Yearbooks are made up of 16-page signatures, always beginning with a right-hand page and ending with a left-hand page. In the printing process, a signature is a large sheet of paper on which eight pages (a flat) are printed on each side. After both sides have been printed, the sheet is folded and cut so the pages are in book form.
When Steven Covey penned his bestseller, The Seven Habits of Highly Effective People, he might have visited the typical yearbook room beforehand for ideas. In many of these rooms are the most productive, creative and effective people on the planet.
This is not to say that all yearbook staffs are well-run machines. The ones that struggle may benefit from these tried-and-true methods used by highly effective yearbook staffs.
Imagine students at your school participating in online media sharing. Not just at home, but on school time using school computers, and the administration not only condoning it, but participating.
There is no need to imagine — that reality is here with ClassScene, which will allow students to create a social network of photos and videos in an environment where schools can verify the identities of all network participants, as well as review and control all media files published to the network.
No matter if you are in charge of a staff of seven or 17, there are several essential keys to holding a productive, organized, smooth-running staff meeting. For starters, organization is a must!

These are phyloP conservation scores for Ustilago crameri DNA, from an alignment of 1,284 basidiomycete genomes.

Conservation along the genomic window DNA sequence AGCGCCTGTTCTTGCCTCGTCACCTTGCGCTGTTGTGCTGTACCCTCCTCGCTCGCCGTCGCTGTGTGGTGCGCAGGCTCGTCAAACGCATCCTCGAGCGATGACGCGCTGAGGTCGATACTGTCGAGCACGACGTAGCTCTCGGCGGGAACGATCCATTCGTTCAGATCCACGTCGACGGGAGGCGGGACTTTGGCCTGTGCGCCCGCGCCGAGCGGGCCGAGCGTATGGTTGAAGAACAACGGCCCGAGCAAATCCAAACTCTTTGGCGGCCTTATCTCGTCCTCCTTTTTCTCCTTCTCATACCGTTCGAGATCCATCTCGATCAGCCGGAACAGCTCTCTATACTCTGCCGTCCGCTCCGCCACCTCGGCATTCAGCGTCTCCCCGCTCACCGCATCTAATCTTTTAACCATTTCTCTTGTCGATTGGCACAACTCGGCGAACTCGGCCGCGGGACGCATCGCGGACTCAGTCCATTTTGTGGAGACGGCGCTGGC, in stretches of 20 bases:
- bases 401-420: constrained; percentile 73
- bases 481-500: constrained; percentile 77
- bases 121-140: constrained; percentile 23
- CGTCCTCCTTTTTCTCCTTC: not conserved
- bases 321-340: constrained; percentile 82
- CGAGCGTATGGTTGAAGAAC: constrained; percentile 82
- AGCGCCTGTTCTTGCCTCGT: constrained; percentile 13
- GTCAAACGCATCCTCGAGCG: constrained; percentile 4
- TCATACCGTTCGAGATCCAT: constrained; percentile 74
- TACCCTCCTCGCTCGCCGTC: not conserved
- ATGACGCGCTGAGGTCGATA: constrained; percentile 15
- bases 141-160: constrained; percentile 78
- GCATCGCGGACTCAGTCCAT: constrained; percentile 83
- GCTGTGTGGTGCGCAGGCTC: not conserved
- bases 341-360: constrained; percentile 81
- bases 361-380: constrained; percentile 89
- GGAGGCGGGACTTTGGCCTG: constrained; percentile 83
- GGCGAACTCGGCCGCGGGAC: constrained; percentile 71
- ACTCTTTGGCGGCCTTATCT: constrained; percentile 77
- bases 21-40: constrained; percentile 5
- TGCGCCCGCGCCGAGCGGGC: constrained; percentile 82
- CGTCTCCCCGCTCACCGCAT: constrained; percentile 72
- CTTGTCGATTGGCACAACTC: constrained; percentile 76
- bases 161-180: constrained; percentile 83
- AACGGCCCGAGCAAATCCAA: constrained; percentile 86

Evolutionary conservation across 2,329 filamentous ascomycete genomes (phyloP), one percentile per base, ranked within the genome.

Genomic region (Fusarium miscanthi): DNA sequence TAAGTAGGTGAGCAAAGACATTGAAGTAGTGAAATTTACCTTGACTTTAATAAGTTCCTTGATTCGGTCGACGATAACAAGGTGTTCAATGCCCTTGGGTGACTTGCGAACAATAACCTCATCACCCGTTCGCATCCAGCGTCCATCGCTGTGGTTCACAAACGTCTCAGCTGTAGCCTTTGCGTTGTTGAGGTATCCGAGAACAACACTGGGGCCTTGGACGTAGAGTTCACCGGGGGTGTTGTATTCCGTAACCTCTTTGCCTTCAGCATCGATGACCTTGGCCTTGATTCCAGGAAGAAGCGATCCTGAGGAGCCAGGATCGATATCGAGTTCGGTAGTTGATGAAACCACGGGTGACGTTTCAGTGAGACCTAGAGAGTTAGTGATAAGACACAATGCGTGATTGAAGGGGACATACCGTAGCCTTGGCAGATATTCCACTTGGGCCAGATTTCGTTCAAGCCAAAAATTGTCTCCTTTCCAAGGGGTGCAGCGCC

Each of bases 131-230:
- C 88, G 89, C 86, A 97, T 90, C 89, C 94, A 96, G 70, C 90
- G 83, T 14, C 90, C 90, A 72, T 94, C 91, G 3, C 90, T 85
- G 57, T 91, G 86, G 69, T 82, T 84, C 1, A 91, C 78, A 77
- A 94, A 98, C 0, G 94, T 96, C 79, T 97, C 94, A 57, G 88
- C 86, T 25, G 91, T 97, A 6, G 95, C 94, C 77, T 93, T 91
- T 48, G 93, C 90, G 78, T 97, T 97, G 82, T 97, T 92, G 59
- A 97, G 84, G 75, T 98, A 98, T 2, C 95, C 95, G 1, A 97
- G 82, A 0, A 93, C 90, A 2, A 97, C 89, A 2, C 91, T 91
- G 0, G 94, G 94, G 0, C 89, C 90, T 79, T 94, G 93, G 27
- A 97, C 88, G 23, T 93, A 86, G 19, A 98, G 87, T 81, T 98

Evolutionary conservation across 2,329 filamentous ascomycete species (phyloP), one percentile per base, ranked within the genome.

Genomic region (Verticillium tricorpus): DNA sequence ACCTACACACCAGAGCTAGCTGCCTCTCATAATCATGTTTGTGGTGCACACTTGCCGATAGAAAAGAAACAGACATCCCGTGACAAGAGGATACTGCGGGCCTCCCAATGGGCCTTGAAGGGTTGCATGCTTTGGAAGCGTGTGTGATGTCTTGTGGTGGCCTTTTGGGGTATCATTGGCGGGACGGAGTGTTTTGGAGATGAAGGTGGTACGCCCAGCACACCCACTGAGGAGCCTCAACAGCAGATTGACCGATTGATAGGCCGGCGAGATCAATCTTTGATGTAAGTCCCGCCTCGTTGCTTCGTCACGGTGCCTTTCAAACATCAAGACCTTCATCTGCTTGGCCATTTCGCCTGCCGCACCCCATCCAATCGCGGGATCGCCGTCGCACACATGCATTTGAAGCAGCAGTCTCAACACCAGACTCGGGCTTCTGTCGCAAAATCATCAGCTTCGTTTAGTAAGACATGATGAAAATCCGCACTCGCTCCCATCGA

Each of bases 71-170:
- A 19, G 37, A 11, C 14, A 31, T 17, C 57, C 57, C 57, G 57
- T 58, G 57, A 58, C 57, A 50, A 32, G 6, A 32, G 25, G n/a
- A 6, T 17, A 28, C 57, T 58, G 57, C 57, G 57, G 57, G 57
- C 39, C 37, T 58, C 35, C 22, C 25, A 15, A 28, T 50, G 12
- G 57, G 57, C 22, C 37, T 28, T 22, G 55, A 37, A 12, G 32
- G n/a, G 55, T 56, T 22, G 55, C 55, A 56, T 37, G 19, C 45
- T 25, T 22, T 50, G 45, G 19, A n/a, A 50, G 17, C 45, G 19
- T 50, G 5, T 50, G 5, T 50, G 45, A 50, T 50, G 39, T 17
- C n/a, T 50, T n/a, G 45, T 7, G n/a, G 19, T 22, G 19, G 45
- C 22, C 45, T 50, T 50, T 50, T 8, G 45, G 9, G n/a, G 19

Yearbook staffs view the index like the mom with four children contemplates her youngest child’s baby book. Ideas for what to put in it are few, and time is limited. Because yearbook staffs wait until the last deadline to think about the index, the section is often only a boring gray list that students open simply to find their own names. But the index can be a section in itself, an archive with sidebars, group shots and group coverage. Assign a staff member to the index and let them use one of these five simple ideas to give it a little flair.
One reason yearbook advisers and staffs create yearbooks is they enjoy the idea of preserving history. But the thought of archiving images for history’s sake makes even the bravest advisers tremble.
Part of that fear relates to the enormity of the project. If your school is decades old and no archive exists, there are years of images to save, protect and make accessible.
While there are several ways to tackle this project, it will never be done unless it is started. And for your efforts, you and your staff could become school heroes.
When looking at budget cuts, you might wonder what local school board would cut the “Critical Thinking in Today’s World” class.
But yearbook and newspaper teachers and advisers know that when schools consider dropping the journalism program, that is exactly what they are doing — cutting a program that teaches critical thinking, leadership and time management, among other adult skills.
1. Genuinely inquisitive, always asking why
2. A master listener, understanding that most people love to be heard
3. Very observant and given to detail; able to describe scenes to the blind
John Hersey was one of the first journalists on the scene on Aug. 6, 1945, after the Americans dropped an atom bomb on the city of Hiroshima. He took a catastrophic event and described it through the emotional stories of six people who had been in the city: a minister, two physicians, a widow, a young factory worker and a Catholic priest. At that moment, he contributed significantly to the world history everyone studies today.
The idea for this article came about one day when searching for an alternative to using parenthesis in a document. Someone told me they represented a whisper to the audience, and if I needed to whisper something then it might not be worth saying. Personally, I tend to skip over anything in parenthesis, thinking it is usually data not essential to the paragraph I am reading.